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Coolies and Cane: Race, Labor, and Sugar in the Age of Emancipation

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How did thousands of Chinese migrants end up working alongside African Americans in Louisiana after the Civil War? With the stories of these workers, Coolies and Cane advances an interpretation of emancipation that moves beyond U.S. borders and the black-white racial dynamic. Tracing American ideas of Asian labor to the sugar plantations of the Caribbean, Moon-Ho Jung argu How did thousands of Chinese migrants end up working alongside African Americans in Louisiana after the Civil War? With the stories of these workers, Coolies and Cane advances an interpretation of emancipation that moves beyond U.S. borders and the black-white racial dynamic. Tracing American ideas of Asian labor to the sugar plantations of the Caribbean, Moon-Ho Jung argues that the racial formation of "coolies" in American culture and law played a pivotal role in reconstructing concepts of race, nation, and citizenship in the United States. Jung examines how coolies appeared in major U.S. political debates on race, labor, and immigration between the 1830s and 1880s. He finds that racial notions of coolies were articulated in many, often contradictory, ways. They could mark the progress of freedom; they could also symbolize the barbarism of slavery. Welcomed and rejected as neither black nor white, coolies emerged recurrently as both the salvation of the fracturing and reuniting nation and the scourge of American civilization. Based on extensive archival research, this study makes sense of these contradictions to reveal how American impulses to recruit and exclude coolies enabled and justified a series of historical transitions: from slave-trade laws to racially coded immigration laws, from a slaveholding nation to a "nation of immigrants," and from a continental empire of manifest destiny to a liberating empire across the seas. Combining political, cultural, and social history, Coolies and Cane is a compelling study of race, Reconstruction, and Asian American history.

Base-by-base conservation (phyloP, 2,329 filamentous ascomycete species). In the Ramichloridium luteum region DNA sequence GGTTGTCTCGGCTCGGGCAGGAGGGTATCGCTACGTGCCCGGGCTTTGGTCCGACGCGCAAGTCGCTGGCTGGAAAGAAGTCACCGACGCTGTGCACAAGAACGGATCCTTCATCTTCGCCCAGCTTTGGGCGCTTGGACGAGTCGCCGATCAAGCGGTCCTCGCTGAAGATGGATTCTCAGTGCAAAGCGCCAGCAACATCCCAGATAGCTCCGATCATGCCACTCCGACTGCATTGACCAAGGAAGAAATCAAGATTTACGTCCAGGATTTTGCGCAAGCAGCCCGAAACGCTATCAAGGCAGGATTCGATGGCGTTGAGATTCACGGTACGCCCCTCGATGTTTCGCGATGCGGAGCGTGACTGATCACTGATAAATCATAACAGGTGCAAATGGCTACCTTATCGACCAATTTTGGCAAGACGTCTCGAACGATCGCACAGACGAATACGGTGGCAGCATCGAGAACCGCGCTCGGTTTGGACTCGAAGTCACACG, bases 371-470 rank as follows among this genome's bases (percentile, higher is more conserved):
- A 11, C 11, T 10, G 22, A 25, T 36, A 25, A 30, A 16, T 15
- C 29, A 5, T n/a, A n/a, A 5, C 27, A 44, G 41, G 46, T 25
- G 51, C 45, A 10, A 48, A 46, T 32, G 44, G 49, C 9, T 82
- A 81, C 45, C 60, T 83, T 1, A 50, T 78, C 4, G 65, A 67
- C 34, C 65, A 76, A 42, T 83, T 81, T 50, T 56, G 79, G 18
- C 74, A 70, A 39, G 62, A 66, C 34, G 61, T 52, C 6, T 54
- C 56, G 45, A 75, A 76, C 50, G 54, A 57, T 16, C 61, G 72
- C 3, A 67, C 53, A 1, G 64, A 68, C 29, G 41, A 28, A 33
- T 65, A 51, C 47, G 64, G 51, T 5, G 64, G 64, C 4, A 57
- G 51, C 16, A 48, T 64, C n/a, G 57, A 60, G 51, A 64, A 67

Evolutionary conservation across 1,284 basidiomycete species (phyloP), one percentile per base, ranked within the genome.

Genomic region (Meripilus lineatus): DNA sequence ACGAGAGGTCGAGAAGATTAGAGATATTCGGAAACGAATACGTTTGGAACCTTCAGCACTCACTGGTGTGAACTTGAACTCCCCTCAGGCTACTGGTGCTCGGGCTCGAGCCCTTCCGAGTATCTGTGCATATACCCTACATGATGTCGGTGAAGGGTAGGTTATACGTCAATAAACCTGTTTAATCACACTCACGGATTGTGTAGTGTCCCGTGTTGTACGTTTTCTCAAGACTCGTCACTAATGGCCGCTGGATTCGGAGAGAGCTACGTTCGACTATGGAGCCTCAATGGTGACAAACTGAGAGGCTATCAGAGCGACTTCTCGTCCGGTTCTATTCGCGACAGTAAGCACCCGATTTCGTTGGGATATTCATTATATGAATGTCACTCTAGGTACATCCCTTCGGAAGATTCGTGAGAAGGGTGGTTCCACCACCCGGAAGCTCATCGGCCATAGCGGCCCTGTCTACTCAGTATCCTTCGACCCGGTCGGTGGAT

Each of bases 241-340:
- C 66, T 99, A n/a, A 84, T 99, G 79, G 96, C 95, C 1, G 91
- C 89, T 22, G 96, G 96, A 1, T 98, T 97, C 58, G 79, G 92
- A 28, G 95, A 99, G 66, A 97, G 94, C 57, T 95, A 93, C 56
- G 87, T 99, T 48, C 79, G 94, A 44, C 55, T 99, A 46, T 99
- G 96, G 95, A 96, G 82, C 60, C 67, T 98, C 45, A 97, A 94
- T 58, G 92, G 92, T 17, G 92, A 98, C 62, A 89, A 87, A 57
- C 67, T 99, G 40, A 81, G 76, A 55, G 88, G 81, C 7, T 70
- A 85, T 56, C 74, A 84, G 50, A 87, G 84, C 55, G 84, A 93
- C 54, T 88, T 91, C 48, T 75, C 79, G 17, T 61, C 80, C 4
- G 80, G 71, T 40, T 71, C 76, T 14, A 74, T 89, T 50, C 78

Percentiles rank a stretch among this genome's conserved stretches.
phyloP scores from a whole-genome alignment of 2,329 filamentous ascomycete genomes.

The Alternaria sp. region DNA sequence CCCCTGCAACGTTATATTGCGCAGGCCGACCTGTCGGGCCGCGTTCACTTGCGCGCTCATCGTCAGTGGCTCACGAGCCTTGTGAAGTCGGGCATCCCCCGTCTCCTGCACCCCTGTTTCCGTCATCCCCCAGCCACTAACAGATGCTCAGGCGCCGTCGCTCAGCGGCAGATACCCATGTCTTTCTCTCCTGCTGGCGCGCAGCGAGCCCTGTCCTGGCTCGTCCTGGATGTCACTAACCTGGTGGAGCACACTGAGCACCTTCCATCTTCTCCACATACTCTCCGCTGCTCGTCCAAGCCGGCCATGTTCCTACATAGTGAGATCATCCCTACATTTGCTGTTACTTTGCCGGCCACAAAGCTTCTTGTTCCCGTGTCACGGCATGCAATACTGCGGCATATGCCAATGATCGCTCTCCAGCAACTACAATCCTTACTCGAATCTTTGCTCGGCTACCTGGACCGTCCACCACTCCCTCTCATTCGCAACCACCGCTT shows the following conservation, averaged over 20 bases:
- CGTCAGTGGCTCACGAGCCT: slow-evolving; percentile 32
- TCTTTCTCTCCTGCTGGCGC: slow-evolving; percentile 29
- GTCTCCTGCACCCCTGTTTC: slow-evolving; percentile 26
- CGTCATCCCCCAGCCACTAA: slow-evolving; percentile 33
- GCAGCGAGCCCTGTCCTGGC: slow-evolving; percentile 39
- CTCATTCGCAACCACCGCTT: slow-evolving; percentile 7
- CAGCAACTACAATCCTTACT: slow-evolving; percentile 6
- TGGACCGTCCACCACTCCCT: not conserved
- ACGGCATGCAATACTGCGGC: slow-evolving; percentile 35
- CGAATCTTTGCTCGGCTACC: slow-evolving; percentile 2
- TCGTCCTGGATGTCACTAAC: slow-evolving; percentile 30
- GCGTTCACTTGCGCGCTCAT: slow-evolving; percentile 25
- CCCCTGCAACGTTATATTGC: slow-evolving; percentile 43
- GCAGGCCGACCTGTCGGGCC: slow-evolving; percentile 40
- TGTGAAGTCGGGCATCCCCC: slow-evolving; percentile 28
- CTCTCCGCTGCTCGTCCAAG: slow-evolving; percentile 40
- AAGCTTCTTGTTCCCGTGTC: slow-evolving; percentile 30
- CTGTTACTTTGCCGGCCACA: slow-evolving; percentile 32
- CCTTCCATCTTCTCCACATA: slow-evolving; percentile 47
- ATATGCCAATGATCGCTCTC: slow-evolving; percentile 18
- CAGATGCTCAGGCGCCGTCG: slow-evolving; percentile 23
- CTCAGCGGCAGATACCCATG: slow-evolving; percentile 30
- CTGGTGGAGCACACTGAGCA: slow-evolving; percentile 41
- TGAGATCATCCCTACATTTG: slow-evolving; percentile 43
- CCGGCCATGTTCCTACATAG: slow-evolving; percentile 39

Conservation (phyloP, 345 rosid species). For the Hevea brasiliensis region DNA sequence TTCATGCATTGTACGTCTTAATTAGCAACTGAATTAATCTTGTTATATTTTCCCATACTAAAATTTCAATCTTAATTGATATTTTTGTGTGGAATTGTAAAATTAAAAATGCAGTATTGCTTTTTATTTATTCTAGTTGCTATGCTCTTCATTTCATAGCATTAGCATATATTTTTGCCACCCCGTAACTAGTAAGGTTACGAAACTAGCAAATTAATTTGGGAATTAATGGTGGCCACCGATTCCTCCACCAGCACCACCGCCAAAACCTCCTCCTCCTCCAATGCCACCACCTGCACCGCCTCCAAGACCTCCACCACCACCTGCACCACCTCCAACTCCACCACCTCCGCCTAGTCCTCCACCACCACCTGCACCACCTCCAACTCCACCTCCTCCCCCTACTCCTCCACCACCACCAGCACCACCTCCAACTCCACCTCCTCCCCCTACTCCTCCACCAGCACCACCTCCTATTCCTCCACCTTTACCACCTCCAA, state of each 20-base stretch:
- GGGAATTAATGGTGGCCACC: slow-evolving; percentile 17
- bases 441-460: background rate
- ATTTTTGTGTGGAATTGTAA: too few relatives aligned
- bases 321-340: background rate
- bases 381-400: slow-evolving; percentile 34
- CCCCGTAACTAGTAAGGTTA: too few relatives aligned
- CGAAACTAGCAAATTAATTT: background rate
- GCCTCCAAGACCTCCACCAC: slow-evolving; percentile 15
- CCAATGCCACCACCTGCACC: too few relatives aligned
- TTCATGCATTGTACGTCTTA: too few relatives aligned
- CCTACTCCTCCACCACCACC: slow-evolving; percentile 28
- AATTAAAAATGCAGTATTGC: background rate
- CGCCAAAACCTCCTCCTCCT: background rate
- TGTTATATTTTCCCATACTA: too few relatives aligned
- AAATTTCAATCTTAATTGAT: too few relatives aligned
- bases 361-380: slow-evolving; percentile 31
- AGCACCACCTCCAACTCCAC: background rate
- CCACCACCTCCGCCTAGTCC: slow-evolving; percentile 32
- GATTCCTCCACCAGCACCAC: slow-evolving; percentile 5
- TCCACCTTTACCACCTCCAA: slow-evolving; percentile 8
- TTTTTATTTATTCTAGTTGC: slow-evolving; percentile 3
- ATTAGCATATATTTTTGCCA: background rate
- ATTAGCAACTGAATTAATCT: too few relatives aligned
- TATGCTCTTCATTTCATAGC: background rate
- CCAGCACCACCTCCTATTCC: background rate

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How did thousands of Chinese migrants end up working alongside African Americans in Louisiana after the Civil War? With the stories of these workers, Coolies and Cane advances an interpretation of emancipation that moves beyond U.S. borders and the black-white racial dynamic. Tracing American ideas of Asian labor to the sugar plantations of the Caribbean, Moon-Ho Jung argu How did thousands of Chinese migrants end up working alongside African Americans in Louisiana after the Civil War? With the stories of these workers, Coolies and Cane advances an interpretation of emancipation that moves beyond U.S. borders and the black-white racial dynamic. Tracing American ideas of Asian labor to the sugar plantations of the Caribbean, Moon-Ho Jung argues that the racial formation of "coolies" in American culture and law played a pivotal role in reconstructing concepts of race, nation, and citizenship in the United States. Jung examines how coolies appeared in major U.S. political debates on race, labor, and immigration between the 1830s and 1880s. He finds that racial notions of coolies were articulated in many, often contradictory, ways. They could mark the progress of freedom; they could also symbolize the barbarism of slavery. Welcomed and rejected as neither black nor white, coolies emerged recurrently as both the salvation of the fracturing and reuniting nation and the scourge of American civilization. Based on extensive archival research, this study makes sense of these contradictions to reveal how American impulses to recruit and exclude coolies enabled and justified a series of historical transitions: from slave-trade laws to racially coded immigration laws, from a slaveholding nation to a "nation of immigrants," and from a continental empire of manifest destiny to a liberating empire across the seas. Combining political, cultural, and social history, Coolies and Cane is a compelling study of race, Reconstruction, and Asian American history.